A Novel Broccoli Extract: Antioxidant and Anti-inflammatory

December 11, 2018 • 2 min read
Summary

Cruciferous vegetables like broccoli, cabbage, and kale contain a powerful and biologically active antioxidant – glucoraphanin.

Cruciferous vegetables like broccoli, cabbage, and kale contain a powerful and biologically active antioxidant – glucoraphanin1. Through a process called hydrolysis, sulfur-containing glucoraphanin is metabolized into the biologically active isothiocynate sulforaphane, which is associated with a variety of positive effects stemming from its antioxidant activity2,3.

For example, sulforaphane2,3:

  • Releases hydrogen sulfide when cooked, producing a cardioprotective effect similar to that of garlic
  • Induces phase II enzymes, an important part of the body’s detoxification pathways
  • Increases expression of antioxidant enzymes
  • Exerts other protective antioxidant effects

Glucoraphanin is a type of glucosinolate, a sulfur-containing compound associated with a pungent aroma and spicy taste. Glucobrassicin and gluconastutin are two other types of glucosinolates – differentiated by their amino acid composition – produced by cruciferous vegetables like broccoli. When these glucosinolates go through hydrolysis, they enter their biologically active form, then called isothiocynates1.

A novel antioxidant is a broccoli seed extract standardized to yield 13 percent glucoraphanin, which metabolizes to sulforaphane and activates Nrf-2 pathways to produce4:

  • Antioxidants for reducing oxidative stress
  • Phase 2 enzymes, detoxifiers vital for the body’s natural detoxification process

Oxidative stress is a process caused by free radicals – unstable molecules formed during both natural body processes and from exposure to toxins5. Activation of Nrf-2 pathways help target harmful inflammation, thus limiting the extent and magnitude to which inflammation occurs6.

Oxidative stress and unhealthy inflammation is often a primary cause for systemic imbalances in the human body. These imbalances are connected to conditions like cancer, cardiovascular disease, and diabetes7.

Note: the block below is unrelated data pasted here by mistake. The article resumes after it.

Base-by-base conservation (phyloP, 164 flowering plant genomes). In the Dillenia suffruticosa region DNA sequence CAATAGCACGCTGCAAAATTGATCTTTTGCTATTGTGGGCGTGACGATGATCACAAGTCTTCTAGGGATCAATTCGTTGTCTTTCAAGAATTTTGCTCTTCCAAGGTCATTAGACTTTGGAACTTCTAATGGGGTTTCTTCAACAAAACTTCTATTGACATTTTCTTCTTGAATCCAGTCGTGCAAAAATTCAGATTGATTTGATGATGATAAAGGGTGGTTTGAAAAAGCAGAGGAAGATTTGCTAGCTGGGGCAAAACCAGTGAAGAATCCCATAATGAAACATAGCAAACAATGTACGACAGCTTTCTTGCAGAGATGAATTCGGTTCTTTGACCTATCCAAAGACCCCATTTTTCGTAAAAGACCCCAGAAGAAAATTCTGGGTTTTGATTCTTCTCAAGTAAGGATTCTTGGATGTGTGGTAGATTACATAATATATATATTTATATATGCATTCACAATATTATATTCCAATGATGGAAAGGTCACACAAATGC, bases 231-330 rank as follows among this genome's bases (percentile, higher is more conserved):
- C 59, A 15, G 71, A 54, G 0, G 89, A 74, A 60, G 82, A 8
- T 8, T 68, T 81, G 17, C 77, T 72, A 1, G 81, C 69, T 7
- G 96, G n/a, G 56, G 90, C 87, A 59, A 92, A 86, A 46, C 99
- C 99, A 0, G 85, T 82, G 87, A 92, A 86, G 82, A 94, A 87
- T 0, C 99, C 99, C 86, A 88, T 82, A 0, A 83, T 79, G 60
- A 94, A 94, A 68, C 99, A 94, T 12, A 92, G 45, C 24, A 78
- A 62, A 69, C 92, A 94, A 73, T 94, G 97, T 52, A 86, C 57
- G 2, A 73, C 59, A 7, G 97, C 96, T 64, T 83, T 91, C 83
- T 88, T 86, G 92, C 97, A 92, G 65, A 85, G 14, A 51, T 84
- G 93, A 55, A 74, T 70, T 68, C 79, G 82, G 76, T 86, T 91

Learn more.

[Image: Cruciferous-Vegetables-(1)-Final.png] 

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Fahey, J.W., Zalcmann, A.T. & Talalay, P. The chemical diversity and distribution of glucosinolates and isothiocyanates among plants. Phytochemistry 2001; 56: 5-51.

Navarro SL, Schwarz Y, Song X, et al. Cruciferous vegetables have variable effects on biomarkers of systemic inflammation in a randomized controlled trial in healthy young adults. J Nutr. 2014; 144(11):1850-7.

Bryan, HK, Olayanju, A, Goldring, CE, Park, BK. The Nrf2 cell defense pathway: Keap1-dependent and -independent mechanisms of regulation. Biochem Pharmacol. 2013; 85(6):705-717.

Turpaey KT. Keap 1-Nrf2 signaling pathway: mechanisms of regulation and role in protection of cells against toxicity caused by xenobiotics and electrophiles. Biochemistry (Mosc) 2013; 78(2):111-126.

Lee, Jong Hun et al. Dietary phytochemicals and cancer prevention: Nrf2 signaling, epigenetics, and cell death mechanisms in blocking cancer initiation and progression. Pharmacol Ther 2013; 137(2): 153-171.

Davidson, RK et al. Sulforaphane represses matrix-degrading proteases and protects cartilage from destruction in vitro and in vivo. Arthritis Rheum. 2013.

Lugrin, J, Rosenblatt-Velin, N, Parapanov, R, Liaudet, L. The role of oxidative stress during inflammatory processes. Biol Chem 2013.

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